This article appeared in The Sun Newspaper, Tuesday June 28, 2016.
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Gardening is believed to cut the risk of cancer, obesity and heart disease and may help those showing early signs of dementia, a new report says.
And it can also help treat mental health issues including stress and anxiety, the King's Fund think tank found.
Ex-banker Becs Baumber could not agree more. The 41-year-old from Peckham, South East London, spiralled into depression last year. Planting sweet peas and gardening got her back on track.
Becs says: "My father committed suicide when I was 18, so I've always been very aware of mental health issues, but didn't know how to articulate my feelings.
Then from my late 20s and throughout my 30s I worked in the soulless world of banking.
I hated it and during the latter half of 2014 and early 2015 I became quite severely depressed with serious anxiety issues. I went to my GP who tried to prescribe antidepressants but knowing they had done nothing for my dad, I had to find another way.
I took a massive leap of faith and gave up my job, then started volunteering for a small mental health charity. It was then, working with some members in the charity's garden, that I got my first glimpse of what gardening can do for your health.
You're outside in nature, getting your hands dirty, seeing things grow, engaging with earth and nature.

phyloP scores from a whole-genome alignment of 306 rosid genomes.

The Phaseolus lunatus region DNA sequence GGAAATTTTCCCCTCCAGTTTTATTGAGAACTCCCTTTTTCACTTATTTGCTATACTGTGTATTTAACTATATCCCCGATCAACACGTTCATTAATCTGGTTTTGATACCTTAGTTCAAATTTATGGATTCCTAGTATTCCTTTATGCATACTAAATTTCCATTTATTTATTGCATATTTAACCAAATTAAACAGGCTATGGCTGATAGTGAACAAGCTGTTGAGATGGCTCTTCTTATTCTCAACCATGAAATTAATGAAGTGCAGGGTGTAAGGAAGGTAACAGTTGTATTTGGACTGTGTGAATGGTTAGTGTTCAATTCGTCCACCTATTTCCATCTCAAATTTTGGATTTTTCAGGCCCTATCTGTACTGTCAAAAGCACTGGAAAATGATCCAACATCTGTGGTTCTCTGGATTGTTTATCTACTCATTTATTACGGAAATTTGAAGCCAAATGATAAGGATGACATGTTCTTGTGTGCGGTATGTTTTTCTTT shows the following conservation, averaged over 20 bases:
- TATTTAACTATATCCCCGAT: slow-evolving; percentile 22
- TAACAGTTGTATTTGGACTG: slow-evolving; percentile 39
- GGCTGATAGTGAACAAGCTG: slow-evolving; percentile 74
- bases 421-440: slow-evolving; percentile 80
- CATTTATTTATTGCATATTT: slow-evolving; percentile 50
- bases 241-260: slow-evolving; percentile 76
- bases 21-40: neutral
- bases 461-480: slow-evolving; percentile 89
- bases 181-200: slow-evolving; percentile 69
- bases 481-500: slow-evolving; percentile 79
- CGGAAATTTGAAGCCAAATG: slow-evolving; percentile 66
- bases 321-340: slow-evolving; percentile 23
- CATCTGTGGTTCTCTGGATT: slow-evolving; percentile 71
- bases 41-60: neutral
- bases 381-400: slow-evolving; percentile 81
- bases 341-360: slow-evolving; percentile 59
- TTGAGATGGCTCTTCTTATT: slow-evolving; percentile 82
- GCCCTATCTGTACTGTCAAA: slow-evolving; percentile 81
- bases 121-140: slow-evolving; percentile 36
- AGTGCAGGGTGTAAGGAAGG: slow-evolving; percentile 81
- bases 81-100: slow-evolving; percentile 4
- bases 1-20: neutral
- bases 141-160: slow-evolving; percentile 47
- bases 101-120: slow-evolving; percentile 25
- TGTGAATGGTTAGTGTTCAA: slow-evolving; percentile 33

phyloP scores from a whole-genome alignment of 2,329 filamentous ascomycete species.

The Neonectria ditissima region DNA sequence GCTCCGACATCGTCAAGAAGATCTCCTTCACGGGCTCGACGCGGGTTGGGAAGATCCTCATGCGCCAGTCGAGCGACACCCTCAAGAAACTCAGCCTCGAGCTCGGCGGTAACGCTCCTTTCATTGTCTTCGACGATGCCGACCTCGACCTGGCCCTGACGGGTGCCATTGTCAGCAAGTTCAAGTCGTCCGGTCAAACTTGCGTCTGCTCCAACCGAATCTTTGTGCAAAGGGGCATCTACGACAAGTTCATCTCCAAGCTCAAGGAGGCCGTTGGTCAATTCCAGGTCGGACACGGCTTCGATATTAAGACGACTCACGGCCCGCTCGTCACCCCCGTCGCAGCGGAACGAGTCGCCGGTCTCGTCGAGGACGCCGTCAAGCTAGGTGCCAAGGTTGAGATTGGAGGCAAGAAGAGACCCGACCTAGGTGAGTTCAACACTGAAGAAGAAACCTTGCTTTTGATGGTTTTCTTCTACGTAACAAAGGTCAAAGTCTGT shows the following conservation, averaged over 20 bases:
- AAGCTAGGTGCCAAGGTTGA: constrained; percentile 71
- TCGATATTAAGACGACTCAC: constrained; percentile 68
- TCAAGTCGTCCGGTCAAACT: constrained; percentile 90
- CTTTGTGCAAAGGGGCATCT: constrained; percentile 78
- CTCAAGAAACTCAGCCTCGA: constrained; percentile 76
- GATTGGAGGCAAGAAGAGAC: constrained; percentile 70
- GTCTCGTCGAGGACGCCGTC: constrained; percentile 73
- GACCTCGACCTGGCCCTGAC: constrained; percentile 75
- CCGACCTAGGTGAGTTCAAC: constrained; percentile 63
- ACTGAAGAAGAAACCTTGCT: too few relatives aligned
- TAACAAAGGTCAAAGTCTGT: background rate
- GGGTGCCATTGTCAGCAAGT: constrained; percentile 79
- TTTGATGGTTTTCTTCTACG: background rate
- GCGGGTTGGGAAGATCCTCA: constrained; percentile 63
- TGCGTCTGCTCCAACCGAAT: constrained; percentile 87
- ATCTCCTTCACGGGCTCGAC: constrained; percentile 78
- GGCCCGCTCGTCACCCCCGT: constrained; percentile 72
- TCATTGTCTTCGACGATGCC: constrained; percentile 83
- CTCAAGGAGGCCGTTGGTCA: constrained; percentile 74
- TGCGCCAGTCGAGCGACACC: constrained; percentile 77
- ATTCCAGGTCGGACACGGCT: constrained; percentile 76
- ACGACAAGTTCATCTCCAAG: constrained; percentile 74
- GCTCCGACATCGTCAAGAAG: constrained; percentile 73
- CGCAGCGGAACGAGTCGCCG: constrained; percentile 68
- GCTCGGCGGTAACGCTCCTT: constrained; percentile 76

The things I loved more than any other were sweet peas - particularly the purples, deep reds and whites, which looked so pretty
And the smell is so distinctive. From this tangle of intertwined stems and tendrils, suddenly there springs this mesmerising avalanche of colour and scent. I also love my little veggie patch - there's something about putting your own broad beans, courgettes and berries on your kitchen table.
No food ever tasted finer than home-grown veg. I was seeing a counsellor at the time but I spent as much time as I could outside, and by spring last year I felt an incredible weight lifted from me when I saw the shoots of all those plants peeping out of the ground. The sense of purpose and progression is astounding and one I still can't quite believe.
Around the same time I came across a charity called Thrive that promote using gardening to bring about positive change in the lives of people suffering from physical and mental ill health.
I applied to go on one of its two-day courses. Coincidentally I saw a job advertised at Thrive for a manager position, I applied and got it.
So since last September I've been able to use the business management skills I learnt in banking for an amazing cause while working in the beautiful gardens of Battersea Park in South West London.
Now I can honestly say I couldn't be happier. I've seen what spending hours outside can do for the soul - not just to me but also to the hundreds who Thrive helps reconnect with the earth."
As told to Matthew Barbour.